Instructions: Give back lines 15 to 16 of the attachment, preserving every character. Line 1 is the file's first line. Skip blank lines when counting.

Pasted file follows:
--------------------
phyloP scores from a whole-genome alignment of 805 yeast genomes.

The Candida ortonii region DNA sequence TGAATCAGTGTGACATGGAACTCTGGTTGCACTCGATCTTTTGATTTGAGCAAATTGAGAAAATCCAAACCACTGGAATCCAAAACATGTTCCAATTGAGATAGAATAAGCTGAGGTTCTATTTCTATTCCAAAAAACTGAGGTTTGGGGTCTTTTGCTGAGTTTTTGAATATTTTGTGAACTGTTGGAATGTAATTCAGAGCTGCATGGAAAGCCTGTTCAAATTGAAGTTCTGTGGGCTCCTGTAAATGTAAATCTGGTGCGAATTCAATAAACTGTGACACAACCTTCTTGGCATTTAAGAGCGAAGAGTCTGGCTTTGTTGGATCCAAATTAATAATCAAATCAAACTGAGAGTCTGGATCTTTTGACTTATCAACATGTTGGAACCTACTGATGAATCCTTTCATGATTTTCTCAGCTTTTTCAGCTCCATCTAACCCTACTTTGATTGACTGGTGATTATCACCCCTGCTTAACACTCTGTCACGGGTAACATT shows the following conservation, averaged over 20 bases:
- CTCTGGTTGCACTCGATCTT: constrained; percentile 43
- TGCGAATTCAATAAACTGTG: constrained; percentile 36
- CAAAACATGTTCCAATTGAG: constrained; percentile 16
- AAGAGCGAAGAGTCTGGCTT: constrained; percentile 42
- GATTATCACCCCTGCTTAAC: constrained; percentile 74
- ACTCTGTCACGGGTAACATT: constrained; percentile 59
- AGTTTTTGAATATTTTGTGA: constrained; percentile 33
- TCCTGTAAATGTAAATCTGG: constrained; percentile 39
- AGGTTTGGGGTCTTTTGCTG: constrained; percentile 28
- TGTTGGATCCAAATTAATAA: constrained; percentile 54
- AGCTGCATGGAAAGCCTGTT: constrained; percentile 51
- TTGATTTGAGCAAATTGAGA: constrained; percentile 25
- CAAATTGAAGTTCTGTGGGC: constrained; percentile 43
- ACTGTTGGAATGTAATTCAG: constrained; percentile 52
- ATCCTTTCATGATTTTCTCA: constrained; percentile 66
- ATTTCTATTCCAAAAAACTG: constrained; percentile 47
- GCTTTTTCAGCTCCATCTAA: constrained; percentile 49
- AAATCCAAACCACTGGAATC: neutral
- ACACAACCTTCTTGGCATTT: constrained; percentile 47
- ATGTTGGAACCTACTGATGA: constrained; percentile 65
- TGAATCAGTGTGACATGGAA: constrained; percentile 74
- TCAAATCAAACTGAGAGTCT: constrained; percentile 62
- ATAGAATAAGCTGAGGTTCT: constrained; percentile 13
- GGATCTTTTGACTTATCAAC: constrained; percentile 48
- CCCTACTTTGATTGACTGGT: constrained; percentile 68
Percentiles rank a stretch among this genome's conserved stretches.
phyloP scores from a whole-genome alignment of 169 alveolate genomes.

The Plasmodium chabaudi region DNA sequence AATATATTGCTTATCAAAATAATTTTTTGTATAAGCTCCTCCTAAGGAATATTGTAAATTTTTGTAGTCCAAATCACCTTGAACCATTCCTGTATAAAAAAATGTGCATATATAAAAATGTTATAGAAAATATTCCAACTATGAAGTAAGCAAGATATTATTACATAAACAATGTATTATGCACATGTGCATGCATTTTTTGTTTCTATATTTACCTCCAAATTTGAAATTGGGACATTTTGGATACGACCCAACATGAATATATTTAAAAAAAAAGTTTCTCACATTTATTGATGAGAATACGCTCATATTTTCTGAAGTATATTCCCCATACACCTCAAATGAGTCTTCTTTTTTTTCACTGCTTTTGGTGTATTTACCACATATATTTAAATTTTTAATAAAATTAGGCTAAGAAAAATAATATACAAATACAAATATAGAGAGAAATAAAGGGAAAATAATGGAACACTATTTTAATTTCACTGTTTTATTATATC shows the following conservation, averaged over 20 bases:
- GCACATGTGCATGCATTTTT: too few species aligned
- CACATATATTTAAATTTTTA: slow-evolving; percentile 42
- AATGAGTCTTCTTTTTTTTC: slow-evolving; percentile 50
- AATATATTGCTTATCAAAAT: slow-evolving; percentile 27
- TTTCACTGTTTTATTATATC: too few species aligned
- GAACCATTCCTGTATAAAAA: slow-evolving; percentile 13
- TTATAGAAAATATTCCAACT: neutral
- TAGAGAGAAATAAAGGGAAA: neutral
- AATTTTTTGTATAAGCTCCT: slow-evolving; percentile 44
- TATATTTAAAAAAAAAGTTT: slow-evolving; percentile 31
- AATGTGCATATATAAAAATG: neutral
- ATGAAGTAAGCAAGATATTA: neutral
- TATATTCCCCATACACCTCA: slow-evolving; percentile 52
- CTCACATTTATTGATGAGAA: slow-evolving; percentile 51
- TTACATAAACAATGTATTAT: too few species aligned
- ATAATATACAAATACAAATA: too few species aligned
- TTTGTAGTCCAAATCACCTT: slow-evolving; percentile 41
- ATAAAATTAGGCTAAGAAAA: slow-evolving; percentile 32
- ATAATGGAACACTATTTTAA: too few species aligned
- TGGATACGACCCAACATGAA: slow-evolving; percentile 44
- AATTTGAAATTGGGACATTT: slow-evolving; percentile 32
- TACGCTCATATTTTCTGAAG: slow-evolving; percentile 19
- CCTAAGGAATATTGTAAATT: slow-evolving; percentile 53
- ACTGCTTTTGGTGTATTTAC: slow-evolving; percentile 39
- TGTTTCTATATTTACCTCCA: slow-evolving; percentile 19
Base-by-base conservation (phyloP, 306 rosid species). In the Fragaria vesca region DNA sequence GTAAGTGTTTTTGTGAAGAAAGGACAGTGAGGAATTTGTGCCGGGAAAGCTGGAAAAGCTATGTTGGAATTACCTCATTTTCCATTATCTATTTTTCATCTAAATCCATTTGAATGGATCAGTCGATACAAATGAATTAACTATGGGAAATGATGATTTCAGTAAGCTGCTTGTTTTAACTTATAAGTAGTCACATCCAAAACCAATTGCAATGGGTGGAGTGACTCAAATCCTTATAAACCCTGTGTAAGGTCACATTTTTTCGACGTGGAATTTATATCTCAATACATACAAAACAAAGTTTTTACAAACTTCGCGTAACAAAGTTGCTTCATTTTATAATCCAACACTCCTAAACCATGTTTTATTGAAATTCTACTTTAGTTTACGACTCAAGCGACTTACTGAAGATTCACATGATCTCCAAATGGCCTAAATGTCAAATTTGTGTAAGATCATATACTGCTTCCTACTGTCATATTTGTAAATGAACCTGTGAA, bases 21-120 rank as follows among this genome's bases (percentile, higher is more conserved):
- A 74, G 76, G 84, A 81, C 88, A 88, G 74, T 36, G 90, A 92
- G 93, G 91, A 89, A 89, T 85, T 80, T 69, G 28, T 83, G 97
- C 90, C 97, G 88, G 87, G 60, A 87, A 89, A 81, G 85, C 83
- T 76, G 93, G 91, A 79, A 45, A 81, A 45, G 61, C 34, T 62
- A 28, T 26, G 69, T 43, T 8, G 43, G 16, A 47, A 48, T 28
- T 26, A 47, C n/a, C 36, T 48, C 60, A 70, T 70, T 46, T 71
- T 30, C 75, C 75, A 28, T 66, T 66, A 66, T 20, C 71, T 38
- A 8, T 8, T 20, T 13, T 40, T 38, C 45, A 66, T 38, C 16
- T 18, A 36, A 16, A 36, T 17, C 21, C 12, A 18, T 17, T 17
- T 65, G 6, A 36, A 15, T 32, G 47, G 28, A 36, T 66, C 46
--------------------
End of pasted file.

- CAAATTGAAGTTCTGTGGGC: constrained; percentile 43
- ACTGTTGGAATGTAATTCAG: constrained; percentile 52